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September 01, 2008 6:38 am

Save-the-gym effort asks more time

Written by Tribune Staff

Suggestions include grants and cap tax, move of school site
“What we're talking about is grants. If we use grant money, it isn't going to cost anything.”
Ric Rodriguez for save the gym committee
Efforts to convert the old Powell High School Gymnasium into a community center continued last week with a plan proposed to city and school officials.
Ric Rodriguez, speaking for the Powell Gym Improvement Project, told a joint meeting Tuesday, Aug. 26, of the school board and City Council that the facility can be an asset to the community and asked that School District No. 1 and the city cooperate in finding a way to use the gym.
“I see a facility that has a lot of potential,” Rodriguez said.
Rodriguez said the 58,000-square foot building, which includes two large gyms, could house a variety of activities. The building also includes a weightroom and space that could accommodate racquetball courts and a walking track, classrooms and offices.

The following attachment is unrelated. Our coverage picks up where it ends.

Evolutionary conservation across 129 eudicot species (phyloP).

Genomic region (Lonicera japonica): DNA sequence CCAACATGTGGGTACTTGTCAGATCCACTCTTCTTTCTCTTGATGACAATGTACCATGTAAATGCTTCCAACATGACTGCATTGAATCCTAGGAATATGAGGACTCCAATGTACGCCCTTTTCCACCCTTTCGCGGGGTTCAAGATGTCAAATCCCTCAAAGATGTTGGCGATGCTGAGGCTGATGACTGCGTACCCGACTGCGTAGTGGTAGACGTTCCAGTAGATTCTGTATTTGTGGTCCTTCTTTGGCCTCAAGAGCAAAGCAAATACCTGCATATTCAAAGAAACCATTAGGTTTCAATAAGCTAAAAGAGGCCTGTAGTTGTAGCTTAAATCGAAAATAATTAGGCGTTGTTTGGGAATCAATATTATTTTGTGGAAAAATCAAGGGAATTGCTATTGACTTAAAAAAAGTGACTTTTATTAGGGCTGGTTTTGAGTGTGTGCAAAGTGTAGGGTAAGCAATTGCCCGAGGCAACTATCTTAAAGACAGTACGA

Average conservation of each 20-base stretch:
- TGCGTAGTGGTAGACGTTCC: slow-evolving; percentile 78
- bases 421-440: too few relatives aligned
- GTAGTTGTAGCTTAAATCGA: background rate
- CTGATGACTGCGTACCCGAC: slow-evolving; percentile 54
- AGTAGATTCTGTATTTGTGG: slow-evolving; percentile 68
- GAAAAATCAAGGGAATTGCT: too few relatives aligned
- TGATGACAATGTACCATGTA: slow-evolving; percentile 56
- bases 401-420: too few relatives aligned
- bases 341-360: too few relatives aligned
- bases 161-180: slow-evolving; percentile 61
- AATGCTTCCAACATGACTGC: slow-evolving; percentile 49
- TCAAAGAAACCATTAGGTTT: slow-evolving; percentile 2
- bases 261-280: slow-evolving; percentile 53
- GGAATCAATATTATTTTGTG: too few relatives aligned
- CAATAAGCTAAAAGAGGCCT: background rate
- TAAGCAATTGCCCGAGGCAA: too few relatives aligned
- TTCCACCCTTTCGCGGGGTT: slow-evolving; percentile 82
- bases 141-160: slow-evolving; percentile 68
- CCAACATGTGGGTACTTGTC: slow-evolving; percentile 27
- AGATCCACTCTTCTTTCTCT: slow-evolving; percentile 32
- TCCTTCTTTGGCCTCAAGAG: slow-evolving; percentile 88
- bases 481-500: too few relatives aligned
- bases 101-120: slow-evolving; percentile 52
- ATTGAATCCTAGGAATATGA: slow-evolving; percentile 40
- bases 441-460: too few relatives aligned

In his report, Rodriguez addressed the structural condition of the building, funding for the project and the needs of the school district. He asked that the school board and city council each appoint a staff person to work with his committee and schedule regular meetings about the gym.
The school district has vacated the building and currently plans to demolish it in order to build a new middle school on the site. Rodriguez instead suggests the school district turn the building over to the city, which would then put management in the hands of a separate entity.
Addressing the question of funding, Rodriguez admitted “it's not cheap,” but is possible. He cited Worland, where the old middle school was converted to a community center through the use of grant money and a capital facilities tax.
“We can use the capital facilities tax to leverage the grant proposals,” Rodriguez said.
Rodriguez said he believes a grant of $1.5 million would be adequate to correct the facility's structural problems identified when the state of Wyoming evaluated the state's schools in 2001. That evaluation in 2001 found that the gym did not meet standards in the Uniform Building Code regarding the building's ability to withstand seismic events. Remedies would require approximately $1.5 million.